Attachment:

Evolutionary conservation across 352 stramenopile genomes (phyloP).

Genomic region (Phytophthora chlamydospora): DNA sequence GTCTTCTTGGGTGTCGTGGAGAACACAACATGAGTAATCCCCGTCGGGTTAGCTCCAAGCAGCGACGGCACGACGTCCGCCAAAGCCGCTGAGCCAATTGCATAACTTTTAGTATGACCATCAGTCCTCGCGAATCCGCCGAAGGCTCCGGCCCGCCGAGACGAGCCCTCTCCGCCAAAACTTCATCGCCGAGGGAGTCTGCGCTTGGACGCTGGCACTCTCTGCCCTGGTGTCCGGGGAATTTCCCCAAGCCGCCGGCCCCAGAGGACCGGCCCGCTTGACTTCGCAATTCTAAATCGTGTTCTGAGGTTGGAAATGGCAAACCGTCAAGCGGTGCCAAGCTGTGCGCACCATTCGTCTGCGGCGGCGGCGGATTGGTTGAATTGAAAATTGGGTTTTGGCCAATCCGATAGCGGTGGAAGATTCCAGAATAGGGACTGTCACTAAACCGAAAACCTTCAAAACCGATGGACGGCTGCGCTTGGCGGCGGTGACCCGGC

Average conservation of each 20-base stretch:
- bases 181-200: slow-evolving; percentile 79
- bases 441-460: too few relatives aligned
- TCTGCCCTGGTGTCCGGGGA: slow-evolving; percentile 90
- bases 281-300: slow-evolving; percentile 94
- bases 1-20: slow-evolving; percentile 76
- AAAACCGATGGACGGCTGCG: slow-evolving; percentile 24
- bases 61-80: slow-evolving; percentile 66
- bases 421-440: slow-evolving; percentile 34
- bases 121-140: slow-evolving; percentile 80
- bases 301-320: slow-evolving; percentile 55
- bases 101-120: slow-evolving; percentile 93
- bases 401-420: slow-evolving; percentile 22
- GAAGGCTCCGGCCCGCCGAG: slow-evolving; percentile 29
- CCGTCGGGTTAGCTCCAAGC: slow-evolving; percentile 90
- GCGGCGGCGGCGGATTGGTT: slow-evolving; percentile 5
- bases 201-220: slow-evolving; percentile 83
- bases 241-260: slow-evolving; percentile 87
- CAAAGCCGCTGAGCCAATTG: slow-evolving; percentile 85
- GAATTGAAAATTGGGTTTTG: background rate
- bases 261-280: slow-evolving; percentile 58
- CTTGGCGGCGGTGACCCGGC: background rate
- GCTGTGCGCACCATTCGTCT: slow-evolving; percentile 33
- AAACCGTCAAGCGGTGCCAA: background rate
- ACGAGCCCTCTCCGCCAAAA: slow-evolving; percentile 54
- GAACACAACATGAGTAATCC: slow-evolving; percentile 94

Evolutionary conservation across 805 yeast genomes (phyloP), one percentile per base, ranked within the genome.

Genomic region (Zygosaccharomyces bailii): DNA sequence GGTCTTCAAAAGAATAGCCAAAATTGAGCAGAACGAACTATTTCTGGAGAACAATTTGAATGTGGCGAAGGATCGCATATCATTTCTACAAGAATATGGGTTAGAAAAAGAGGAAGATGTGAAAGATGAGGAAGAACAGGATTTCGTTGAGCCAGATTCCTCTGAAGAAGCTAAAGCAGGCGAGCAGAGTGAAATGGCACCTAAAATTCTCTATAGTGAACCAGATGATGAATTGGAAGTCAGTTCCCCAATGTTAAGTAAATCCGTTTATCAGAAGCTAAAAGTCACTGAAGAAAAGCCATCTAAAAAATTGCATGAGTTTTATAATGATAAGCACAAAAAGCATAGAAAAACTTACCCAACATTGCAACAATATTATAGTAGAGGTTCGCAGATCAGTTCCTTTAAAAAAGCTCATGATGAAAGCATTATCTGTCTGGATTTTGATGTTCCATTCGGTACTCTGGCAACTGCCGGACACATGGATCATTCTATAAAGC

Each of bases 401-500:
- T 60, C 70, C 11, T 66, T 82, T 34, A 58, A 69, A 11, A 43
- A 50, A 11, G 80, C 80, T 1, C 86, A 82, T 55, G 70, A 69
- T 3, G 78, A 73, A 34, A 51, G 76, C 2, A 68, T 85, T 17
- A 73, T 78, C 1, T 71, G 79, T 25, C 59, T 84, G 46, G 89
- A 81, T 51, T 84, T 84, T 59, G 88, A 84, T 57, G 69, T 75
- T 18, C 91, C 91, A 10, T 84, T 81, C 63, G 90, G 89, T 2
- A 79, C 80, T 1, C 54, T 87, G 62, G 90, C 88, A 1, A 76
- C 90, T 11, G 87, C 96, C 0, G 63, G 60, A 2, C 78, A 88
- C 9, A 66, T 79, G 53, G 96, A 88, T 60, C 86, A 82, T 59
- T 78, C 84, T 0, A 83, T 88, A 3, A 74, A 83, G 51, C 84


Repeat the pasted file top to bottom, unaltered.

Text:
Evolutionary conservation across 352 stramenopile genomes (phyloP).

Genomic region (Phytophthora chlamydospora): DNA sequence GTCTTCTTGGGTGTCGTGGAGAACACAACATGAGTAATCCCCGTCGGGTTAGCTCCAAGCAGCGACGGCACGACGTCCGCCAAAGCCGCTGAGCCAATTGCATAACTTTTAGTATGACCATCAGTCCTCGCGAATCCGCCGAAGGCTCCGGCCCGCCGAGACGAGCCCTCTCCGCCAAAACTTCATCGCCGAGGGAGTCTGCGCTTGGACGCTGGCACTCTCTGCCCTGGTGTCCGGGGAATTTCCCCAAGCCGCCGGCCCCAGAGGACCGGCCCGCTTGACTTCGCAATTCTAAATCGTGTTCTGAGGTTGGAAATGGCAAACCGTCAAGCGGTGCCAAGCTGTGCGCACCATTCGTCTGCGGCGGCGGCGGATTGGTTGAATTGAAAATTGGGTTTTGGCCAATCCGATAGCGGTGGAAGATTCCAGAATAGGGACTGTCACTAAACCGAAAACCTTCAAAACCGATGGACGGCTGCGCTTGGCGGCGGTGACCCGGC

Average conservation of each 20-base stretch:
- bases 181-200: slow-evolving; percentile 79
- bases 441-460: too few relatives aligned
- TCTGCCCTGGTGTCCGGGGA: slow-evolving; percentile 90
- bases 281-300: slow-evolving; percentile 94
- bases 1-20: slow-evolving; percentile 76
- AAAACCGATGGACGGCTGCG: slow-evolving; percentile 24
- bases 61-80: slow-evolving; percentile 66
- bases 421-440: slow-evolving; percentile 34
- bases 121-140: slow-evolving; percentile 80
- bases 301-320: slow-evolving; percentile 55
- bases 101-120: slow-evolving; percentile 93
- bases 401-420: slow-evolving; percentile 22
- GAAGGCTCCGGCCCGCCGAG: slow-evolving; percentile 29
- CCGTCGGGTTAGCTCCAAGC: slow-evolving; percentile 90
- GCGGCGGCGGCGGATTGGTT: slow-evolving; percentile 5
- bases 201-220: slow-evolving; percentile 83
- bases 241-260: slow-evolving; percentile 87
- CAAAGCCGCTGAGCCAATTG: slow-evolving; percentile 85
- GAATTGAAAATTGGGTTTTG: background rate
- bases 261-280: slow-evolving; percentile 58
- CTTGGCGGCGGTGACCCGGC: background rate
- GCTGTGCGCACCATTCGTCT: slow-evolving; percentile 33
- AAACCGTCAAGCGGTGCCAA: background rate
- ACGAGCCCTCTCCGCCAAAA: slow-evolving; percentile 54
- GAACACAACATGAGTAATCC: slow-evolving; percentile 94

Evolutionary conservation across 805 yeast genomes (phyloP), one percentile per base, ranked within the genome.

Genomic region (Zygosaccharomyces bailii): DNA sequence GGTCTTCAAAAGAATAGCCAAAATTGAGCAGAACGAACTATTTCTGGAGAACAATTTGAATGTGGCGAAGGATCGCATATCATTTCTACAAGAATATGGGTTAGAAAAAGAGGAAGATGTGAAAGATGAGGAAGAACAGGATTTCGTTGAGCCAGATTCCTCTGAAGAAGCTAAAGCAGGCGAGCAGAGTGAAATGGCACCTAAAATTCTCTATAGTGAACCAGATGATGAATTGGAAGTCAGTTCCCCAATGTTAAGTAAATCCGTTTATCAGAAGCTAAAAGTCACTGAAGAAAAGCCATCTAAAAAATTGCATGAGTTTTATAATGATAAGCACAAAAAGCATAGAAAAACTTACCCAACATTGCAACAATATTATAGTAGAGGTTCGCAGATCAGTTCCTTTAAAAAAGCTCATGATGAAAGCATTATCTGTCTGGATTTTGATGTTCCATTCGGTACTCTGGCAACTGCCGGACACATGGATCATTCTATAAAGC

Each of bases 401-500:
- T 60, C 70, C 11, T 66, T 82, T 34, A 58, A 69, A 11, A 43
- A 50, A 11, G 80, C 80, T 1, C 86, A 82, T 55, G 70, A 69
- T 3, G 78, A 73, A 34, A 51, G 76, C 2, A 68, T 85, T 17
- A 73, T 78, C 1, T 71, G 79, T 25, C 59, T 84, G 46, G 89
- A 81, T 51, T 84, T 84, T 59, G 88, A 84, T 57, G 69, T 75
- T 18, C 91, C 91, A 10, T 84, T 81, C 63, G 90, G 89, T 2
- A 79, C 80, T 1, C 54, T 87, G 62, G 90, C 88, A 1, A 76
- C 90, T 11, G 87, C 96, C 0, G 63, G 60, A 2, C 78, A 88
- C 9, A 66, T 79, G 53, G 96, A 88, T 60, C 86, A 82, T 59
- T 78, C 84, T 0, A 83, T 88, A 3, A 74, A 83, G 51, C 84